The Honorable Claude A. Swanson, Secretary of the Navy from March 4, 1933, to the date of his death, July 7, 1939, had been associated with the Navy since 1910, when he joined the Naval Affairs Committee of the Senate. From that date he advocated a United States Navy second to none.
Born at Swansonville, Pittsylvania County, Virginia, on March 31 1862, he attended public schools until he was sixteen. After teaching in a public school for a year he enrolled at Virginia Polytechnic Institute. Not able to continue his college course after one year, due to lack of funds, he accepted a position as a clerk in Danville, Virginia, where he remained until able to matriculate two years later at Randolph Macon College, from which institution he was graduated with a Bachelor of Arts degree in 1885. He then studied law at the University of Virginia, and was awarded the degree of Bachelor of Law in 1886.
From his law practice at Chatham, Virginia, he was nominated and elected to the Fifty-third Congress in 1893. Reelected, his career continued in Congress until his resignation, after election to the Governorship of Virginia in 1905. Inaugurated on February 1, 1906, he served as Governor until February 1, 1910. On August 1, 1910 he was appointed to fill the vacancy of John W. Daniel, Deceased, in the US Senate, which seat he held until his appointment as Secretary of the Navy, in the Cabinet of President Franklin D. Roosevelt, on March 4, 1933.
In 1918 he became Chairman of the Senate Naval Affairs Committee and as such helped to put through the great Naval building program during World War I. Although he was not a delegate to the London Naval Conference in 1930, he was chosen to present the treaty to the Senate, which he did in a 12,000-word address in advocacy of it. The Treaty was ratified. In 1932 he was appointed delegate to the Disarmament Conference at Geneva, and was chosen American member of the Naval Commission of that Conference (February 2 to July 23, 1932).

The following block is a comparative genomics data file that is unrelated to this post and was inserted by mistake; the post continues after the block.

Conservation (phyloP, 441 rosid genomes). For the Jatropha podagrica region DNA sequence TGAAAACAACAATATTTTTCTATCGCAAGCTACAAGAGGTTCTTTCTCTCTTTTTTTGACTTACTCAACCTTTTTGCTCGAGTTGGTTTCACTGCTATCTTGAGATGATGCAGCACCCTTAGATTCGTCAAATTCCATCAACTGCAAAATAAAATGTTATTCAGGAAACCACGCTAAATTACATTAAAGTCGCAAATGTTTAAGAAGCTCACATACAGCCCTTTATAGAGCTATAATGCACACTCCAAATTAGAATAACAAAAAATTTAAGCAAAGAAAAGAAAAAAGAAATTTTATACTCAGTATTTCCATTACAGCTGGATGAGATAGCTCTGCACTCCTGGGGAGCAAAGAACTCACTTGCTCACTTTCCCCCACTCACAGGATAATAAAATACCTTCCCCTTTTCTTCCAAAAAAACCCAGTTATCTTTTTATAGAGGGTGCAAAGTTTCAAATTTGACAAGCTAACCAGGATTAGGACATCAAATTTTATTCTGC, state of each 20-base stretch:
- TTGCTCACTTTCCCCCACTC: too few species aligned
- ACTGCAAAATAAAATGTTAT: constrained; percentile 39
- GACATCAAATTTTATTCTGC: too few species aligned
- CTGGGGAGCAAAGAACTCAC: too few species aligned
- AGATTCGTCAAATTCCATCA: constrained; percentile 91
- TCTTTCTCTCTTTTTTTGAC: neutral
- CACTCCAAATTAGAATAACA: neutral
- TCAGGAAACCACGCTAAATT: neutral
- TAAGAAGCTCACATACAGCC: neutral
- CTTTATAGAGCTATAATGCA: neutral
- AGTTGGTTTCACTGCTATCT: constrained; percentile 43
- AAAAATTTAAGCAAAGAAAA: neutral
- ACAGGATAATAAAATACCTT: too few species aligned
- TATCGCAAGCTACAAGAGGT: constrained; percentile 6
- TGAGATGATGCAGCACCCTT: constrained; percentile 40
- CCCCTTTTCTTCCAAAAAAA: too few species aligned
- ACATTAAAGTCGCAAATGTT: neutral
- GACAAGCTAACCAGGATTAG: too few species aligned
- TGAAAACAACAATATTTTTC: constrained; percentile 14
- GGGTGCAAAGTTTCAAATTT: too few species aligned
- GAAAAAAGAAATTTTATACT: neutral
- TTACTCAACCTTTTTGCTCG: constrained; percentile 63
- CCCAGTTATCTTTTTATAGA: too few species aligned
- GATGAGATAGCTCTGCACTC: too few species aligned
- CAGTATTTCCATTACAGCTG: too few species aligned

Shortly after taking office as Secretary of the Navy on March 4, 1933, Mr. Swanson said, "We want to construct up to the London Treaty. I think every effort should be made to keep the ratios of the London treaty. My opinion is that the Fleet should be built up as quickly as possible to the ratios prescribed in the Treaty. Whether we shall get the ratios by increases or decreases is a question for the State Department."
Secretary of the Navy Swanson was in his seventh year in that capacity in President Roosevelt's Cabinet when he died at Rapidan, Virginia, on July 7, 1939.
Interment was in Hollywood Cemetery Richmond, Virginia, on July 10, after services held in the United States Senate Chamber at the Capital, Washington, DC.
Messages of condolence at the time of his death contained the following statements:
"His passing is a great loss to the armed forces of our Nation."
"Under his leadership, the sea defense of the nation has benefited by its greatest peacetime expansion and has made great progress toward reaching an adequate strength for the defense of this country. Throughout his long career in the public service, he has been a statesman of the highest character and attainments, of unquestioned integrity, and he has devoted himself unremittingly and without reserve to the best interests of his country. We of the Navy feel deeply the passing of our distinguished and beloved Secretary."
-Chief of Naval Operations
"With the passing of Claude A. Swanson, a long and brilliant career of usefulness has come to an end. His loyalty to the people he served and his rugged honesty make him live on in our hearts as a friend and an example of a public servant of the highest possible type. He lived in truth the adage he was so fond of quoting “When in doubt do right."
-Charles Edison, Acting Secnav.